Also found in: Thesaurus, Medical, Legal.


 (ē′mĕn-dāt′, ĭ-mĕn′-)
tr.v. e·men·dat·ed, e·men·dat·ing, e·men·dates
To make textual corrections in.

[Latin ēmendāre, ēmendāt-, to emend; see emend.]

e′men·da′tor (-dā′tər) n.
e·men′da·to′ry (ĭ-mĕn′də-tôr′ē) adj.
ThesaurusAntonymsRelated WordsSynonymsLegend:


References in periodicals archive ?
With emendatory purposes also in mind, he tracks down the texts used by Guittone, whose reading, he is able to show, was rather more extensive and thoughtful than it once seemed (whereas, it might be added, the reading of his arch-critic, Dante, has tended to shrink in recent years).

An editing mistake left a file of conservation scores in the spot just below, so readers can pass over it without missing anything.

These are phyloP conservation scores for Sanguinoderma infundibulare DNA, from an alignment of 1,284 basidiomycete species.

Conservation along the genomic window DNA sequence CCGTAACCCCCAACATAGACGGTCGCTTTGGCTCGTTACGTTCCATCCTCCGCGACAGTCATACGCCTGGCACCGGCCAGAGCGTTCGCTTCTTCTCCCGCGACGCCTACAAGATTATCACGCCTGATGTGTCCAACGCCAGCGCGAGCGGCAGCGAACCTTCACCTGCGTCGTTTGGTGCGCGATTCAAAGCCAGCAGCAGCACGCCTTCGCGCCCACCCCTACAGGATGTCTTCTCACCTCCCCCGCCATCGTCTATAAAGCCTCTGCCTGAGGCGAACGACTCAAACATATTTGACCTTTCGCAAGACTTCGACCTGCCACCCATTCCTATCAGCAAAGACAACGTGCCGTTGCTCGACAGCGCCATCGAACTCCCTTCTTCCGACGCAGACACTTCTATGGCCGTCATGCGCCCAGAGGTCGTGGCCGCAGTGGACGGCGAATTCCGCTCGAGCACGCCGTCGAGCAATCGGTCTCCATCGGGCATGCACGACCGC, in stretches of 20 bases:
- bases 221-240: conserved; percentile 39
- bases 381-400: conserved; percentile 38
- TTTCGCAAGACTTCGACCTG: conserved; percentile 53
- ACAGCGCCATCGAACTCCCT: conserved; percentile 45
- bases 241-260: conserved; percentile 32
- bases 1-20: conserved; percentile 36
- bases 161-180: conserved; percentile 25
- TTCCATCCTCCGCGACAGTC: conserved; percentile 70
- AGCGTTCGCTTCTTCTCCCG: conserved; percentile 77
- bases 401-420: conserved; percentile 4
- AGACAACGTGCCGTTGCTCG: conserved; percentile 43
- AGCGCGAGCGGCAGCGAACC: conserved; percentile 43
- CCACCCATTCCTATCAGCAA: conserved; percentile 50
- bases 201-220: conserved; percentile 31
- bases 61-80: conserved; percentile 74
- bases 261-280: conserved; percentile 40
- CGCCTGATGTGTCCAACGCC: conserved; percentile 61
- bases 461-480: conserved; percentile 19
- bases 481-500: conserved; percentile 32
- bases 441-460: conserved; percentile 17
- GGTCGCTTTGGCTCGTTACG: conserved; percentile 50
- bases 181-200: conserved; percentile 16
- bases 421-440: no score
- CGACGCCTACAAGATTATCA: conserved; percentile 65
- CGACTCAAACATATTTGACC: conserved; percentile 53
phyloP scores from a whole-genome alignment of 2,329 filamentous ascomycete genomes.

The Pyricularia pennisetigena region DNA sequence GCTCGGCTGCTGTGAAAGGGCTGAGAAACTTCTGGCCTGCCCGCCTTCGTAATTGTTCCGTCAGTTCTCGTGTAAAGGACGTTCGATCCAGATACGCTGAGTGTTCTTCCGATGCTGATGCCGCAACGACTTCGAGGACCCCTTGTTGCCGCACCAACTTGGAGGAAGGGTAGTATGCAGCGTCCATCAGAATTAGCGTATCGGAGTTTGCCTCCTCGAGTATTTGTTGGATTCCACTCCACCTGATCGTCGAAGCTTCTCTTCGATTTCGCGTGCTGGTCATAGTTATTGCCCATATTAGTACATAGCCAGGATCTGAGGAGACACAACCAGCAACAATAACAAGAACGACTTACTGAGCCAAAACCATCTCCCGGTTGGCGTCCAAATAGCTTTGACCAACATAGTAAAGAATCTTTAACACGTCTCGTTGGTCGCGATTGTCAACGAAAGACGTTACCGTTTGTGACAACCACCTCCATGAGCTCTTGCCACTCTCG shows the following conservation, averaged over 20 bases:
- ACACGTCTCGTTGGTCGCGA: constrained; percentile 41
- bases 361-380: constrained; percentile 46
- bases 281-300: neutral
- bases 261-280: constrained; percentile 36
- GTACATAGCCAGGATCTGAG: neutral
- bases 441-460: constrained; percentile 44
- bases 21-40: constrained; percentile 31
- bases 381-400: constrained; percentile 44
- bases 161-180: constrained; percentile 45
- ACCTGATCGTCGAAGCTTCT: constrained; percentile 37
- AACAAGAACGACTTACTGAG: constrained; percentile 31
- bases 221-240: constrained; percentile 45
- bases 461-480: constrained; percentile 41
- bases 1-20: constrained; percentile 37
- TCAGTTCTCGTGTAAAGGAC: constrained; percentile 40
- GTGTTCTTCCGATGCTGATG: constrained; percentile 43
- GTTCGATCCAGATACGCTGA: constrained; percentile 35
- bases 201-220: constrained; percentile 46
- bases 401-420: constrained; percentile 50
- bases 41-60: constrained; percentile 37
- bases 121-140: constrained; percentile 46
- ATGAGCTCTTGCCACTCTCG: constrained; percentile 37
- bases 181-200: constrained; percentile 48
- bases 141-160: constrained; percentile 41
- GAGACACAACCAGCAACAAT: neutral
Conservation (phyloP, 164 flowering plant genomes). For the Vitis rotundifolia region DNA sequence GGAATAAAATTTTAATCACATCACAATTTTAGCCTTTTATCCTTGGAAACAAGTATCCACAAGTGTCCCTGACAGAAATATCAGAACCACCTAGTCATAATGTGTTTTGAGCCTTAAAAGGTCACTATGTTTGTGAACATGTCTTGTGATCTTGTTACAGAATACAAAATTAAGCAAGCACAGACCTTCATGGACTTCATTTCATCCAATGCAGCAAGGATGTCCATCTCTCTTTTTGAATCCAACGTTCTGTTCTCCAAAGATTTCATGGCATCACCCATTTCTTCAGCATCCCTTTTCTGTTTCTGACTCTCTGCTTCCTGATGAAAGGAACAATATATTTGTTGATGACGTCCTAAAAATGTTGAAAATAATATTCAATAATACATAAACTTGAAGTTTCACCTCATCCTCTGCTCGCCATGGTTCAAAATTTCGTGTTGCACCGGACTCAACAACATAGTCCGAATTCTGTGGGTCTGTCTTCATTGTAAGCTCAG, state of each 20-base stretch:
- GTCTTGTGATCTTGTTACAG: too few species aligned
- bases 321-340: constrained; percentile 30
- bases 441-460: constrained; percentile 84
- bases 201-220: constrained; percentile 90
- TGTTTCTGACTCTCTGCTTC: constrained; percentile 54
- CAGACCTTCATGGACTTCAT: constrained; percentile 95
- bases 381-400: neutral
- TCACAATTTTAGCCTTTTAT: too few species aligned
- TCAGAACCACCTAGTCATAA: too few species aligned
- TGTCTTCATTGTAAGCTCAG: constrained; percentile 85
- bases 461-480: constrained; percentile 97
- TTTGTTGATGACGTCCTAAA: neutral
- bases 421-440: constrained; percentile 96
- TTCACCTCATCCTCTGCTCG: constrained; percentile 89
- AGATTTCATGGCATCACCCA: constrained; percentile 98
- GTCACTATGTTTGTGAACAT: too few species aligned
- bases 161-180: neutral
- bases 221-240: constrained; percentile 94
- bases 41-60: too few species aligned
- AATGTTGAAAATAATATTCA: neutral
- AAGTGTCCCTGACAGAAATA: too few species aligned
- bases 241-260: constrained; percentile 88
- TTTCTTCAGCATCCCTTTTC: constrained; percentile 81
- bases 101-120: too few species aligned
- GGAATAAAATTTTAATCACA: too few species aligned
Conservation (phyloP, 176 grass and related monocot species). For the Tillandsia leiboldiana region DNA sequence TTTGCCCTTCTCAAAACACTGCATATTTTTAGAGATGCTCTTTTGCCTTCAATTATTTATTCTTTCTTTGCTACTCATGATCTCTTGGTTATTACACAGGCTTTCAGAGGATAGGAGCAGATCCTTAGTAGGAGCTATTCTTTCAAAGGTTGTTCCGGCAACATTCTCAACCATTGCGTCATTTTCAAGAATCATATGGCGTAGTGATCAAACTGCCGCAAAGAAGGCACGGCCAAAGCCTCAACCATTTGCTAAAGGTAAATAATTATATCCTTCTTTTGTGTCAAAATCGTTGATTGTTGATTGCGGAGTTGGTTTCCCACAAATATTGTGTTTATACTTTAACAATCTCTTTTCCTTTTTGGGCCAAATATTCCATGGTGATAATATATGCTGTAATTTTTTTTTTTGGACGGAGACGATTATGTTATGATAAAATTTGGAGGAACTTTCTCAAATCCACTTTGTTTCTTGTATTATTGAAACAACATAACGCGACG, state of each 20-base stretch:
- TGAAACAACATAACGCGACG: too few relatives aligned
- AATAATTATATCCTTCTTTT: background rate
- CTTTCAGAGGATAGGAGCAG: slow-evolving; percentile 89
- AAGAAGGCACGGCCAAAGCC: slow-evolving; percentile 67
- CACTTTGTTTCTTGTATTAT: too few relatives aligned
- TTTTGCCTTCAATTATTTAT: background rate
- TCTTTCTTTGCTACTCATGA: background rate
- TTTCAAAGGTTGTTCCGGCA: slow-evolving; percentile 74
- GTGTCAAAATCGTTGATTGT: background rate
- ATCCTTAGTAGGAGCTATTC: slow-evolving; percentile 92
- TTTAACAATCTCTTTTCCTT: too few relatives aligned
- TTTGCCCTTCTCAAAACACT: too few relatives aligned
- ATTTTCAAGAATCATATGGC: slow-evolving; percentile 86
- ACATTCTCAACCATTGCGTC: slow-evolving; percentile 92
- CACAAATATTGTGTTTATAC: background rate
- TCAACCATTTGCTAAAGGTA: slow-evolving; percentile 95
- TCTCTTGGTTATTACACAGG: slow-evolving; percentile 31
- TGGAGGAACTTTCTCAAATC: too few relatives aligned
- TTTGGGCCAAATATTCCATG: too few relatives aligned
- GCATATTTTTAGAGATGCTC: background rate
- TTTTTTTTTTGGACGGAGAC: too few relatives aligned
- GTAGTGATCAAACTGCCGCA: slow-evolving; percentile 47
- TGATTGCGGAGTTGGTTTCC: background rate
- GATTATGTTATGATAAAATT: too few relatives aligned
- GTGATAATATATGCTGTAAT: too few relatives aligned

It is known that the very power now proposed as a means was rejected as an end by the Convention which formed the Constitution: a proposition was made to authorize Congress to open canals, and an emendatory one to empower them to incorporate but the whole was rejected, and one of the reasons urged in the debate was, that then they would have power to create a Bank, which would render the great cities, where there were prejudicies [sic] or jealousies on the subject, adverse to the reception of the Constitution.
The final emendatory cure which would effect the perfect reanimation of the author within his text, which we saw being imagined by Leonard Digges ('eu'ry Line, each Verse | Here shall reuiue, redeeme thee from thy Herse'), eludes each editor, as edition follows edition in an endless train of supplementarity: Charlton Hinman has described it as 'that procession of editions [.